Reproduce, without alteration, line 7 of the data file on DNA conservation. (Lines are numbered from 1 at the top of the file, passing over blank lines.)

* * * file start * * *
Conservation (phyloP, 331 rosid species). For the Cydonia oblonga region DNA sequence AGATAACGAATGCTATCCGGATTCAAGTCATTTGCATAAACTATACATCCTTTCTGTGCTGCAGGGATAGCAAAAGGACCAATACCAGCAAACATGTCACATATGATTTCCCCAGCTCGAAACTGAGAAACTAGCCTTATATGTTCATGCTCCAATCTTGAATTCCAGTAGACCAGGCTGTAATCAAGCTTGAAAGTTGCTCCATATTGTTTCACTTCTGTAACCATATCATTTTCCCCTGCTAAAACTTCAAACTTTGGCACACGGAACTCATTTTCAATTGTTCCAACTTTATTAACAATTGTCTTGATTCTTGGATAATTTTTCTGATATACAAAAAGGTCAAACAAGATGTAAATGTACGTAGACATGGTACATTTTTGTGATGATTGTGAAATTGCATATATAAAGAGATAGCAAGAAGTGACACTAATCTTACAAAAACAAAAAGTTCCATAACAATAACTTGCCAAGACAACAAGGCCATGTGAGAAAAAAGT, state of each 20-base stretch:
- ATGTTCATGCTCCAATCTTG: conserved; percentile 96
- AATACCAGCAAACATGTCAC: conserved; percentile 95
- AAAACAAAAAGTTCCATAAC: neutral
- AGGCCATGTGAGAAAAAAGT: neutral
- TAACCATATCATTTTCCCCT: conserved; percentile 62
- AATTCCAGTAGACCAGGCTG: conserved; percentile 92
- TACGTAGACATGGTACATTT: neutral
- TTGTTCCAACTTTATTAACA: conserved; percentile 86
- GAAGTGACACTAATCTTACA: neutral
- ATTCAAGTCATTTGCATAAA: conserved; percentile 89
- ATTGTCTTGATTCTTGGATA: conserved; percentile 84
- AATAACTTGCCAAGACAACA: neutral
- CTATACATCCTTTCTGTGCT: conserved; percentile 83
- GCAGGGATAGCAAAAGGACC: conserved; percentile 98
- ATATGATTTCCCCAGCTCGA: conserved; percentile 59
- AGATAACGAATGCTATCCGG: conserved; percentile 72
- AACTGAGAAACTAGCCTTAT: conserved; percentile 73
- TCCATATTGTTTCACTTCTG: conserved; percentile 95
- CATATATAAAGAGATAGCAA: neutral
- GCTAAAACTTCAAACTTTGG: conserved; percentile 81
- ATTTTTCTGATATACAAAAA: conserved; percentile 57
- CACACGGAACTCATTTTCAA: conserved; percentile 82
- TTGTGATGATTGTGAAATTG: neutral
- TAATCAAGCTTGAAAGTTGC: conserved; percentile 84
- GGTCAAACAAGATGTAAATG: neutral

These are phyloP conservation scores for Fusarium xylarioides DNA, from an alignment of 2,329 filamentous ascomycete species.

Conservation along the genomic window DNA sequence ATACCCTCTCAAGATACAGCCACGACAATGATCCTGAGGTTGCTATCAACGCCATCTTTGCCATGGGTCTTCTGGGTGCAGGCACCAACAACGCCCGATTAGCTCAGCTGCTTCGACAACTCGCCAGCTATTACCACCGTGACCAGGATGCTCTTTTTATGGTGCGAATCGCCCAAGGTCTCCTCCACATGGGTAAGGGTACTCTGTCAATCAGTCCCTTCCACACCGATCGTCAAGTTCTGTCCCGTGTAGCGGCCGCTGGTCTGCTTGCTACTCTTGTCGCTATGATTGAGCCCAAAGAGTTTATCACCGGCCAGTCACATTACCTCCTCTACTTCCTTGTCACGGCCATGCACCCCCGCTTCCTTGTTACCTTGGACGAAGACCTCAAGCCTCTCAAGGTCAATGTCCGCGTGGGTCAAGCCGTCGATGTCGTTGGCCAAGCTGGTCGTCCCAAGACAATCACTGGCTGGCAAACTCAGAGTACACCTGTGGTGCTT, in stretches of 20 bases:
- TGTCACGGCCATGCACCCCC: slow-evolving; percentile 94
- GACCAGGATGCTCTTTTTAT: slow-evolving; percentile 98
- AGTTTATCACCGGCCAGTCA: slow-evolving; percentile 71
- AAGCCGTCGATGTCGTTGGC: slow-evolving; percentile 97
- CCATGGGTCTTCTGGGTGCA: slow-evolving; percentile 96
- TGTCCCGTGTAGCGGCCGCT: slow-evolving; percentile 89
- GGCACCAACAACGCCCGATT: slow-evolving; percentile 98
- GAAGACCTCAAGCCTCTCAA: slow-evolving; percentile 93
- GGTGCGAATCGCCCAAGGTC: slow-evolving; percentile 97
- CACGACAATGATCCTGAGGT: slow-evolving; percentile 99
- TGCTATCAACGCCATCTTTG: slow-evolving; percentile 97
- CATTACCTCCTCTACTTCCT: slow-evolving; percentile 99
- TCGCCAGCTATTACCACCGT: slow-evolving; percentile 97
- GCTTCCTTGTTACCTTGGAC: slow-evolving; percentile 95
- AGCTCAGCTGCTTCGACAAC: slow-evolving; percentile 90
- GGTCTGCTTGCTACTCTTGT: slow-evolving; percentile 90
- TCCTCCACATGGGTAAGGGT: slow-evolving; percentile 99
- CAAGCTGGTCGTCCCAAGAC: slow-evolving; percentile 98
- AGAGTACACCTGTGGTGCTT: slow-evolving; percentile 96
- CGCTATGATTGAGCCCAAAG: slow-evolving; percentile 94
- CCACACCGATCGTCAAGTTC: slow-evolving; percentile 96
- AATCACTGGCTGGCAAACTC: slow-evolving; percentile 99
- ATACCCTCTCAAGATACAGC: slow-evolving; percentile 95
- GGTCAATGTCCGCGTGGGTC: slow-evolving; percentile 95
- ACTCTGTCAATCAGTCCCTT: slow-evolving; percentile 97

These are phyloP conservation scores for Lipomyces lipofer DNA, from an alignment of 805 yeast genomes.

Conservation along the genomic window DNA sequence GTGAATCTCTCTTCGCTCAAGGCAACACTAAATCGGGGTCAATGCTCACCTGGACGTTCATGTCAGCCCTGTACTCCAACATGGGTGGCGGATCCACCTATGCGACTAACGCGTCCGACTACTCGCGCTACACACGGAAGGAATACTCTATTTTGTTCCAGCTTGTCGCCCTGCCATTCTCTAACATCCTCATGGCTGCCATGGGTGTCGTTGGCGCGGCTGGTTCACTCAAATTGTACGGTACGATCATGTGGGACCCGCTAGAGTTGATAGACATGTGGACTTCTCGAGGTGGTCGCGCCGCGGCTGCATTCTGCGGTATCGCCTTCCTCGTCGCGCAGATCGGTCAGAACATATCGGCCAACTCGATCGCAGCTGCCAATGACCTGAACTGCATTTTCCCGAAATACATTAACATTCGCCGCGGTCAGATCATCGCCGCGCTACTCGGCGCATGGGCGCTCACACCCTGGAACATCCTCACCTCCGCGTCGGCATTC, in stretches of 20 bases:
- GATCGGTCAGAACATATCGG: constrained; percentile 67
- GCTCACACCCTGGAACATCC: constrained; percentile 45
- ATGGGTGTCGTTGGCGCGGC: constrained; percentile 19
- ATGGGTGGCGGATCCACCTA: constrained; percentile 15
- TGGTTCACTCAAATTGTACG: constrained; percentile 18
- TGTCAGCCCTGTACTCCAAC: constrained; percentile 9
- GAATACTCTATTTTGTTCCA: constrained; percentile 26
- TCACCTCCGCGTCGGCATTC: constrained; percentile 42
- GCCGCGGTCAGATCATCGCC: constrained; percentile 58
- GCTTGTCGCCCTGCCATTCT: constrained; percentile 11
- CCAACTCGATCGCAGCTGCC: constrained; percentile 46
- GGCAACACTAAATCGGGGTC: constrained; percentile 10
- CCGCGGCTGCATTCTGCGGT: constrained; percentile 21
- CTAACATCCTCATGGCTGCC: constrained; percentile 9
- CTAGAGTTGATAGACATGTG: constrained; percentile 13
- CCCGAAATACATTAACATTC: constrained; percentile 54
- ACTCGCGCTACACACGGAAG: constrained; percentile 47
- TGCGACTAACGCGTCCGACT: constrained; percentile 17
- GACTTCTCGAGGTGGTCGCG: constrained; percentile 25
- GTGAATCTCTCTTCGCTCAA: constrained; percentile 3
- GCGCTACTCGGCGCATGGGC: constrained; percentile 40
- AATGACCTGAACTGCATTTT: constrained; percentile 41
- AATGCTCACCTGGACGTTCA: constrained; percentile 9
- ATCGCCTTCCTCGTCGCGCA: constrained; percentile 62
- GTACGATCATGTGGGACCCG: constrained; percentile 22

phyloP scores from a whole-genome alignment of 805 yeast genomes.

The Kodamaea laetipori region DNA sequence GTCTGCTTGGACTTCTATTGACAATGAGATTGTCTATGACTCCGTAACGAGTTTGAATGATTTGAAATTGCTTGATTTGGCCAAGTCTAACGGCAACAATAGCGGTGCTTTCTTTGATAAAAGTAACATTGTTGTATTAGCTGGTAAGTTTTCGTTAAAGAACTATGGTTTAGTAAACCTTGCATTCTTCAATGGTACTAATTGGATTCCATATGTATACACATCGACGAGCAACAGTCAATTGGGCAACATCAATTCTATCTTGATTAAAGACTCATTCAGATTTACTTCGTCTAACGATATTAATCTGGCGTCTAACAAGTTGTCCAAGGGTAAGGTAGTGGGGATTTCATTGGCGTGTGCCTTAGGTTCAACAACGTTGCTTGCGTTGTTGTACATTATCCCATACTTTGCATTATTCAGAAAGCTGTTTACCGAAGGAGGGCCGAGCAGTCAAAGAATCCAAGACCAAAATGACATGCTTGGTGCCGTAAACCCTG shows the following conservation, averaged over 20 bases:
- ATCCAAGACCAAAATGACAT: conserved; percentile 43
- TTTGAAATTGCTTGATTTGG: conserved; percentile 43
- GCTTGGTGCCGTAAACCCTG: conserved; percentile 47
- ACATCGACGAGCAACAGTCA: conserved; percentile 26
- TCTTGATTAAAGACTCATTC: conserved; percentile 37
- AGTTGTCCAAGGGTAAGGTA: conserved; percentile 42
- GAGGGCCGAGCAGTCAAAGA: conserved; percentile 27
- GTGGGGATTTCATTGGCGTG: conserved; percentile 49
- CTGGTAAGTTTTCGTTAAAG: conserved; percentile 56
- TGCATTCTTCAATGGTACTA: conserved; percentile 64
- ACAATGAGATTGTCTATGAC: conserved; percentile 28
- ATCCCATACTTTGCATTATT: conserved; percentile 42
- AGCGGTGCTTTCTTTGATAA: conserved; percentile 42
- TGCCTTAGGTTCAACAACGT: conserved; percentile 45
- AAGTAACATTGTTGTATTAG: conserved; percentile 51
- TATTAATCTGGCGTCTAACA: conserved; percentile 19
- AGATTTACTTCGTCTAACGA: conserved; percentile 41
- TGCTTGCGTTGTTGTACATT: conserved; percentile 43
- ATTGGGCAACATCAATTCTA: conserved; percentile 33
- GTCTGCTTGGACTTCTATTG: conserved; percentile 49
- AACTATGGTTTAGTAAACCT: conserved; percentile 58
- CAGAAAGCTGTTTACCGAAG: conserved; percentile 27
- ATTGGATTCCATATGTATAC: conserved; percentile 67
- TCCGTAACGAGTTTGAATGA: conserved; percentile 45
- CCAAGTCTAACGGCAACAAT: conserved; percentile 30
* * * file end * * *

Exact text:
- AATTCCAGTAGACCAGGCTG: conserved; percentile 92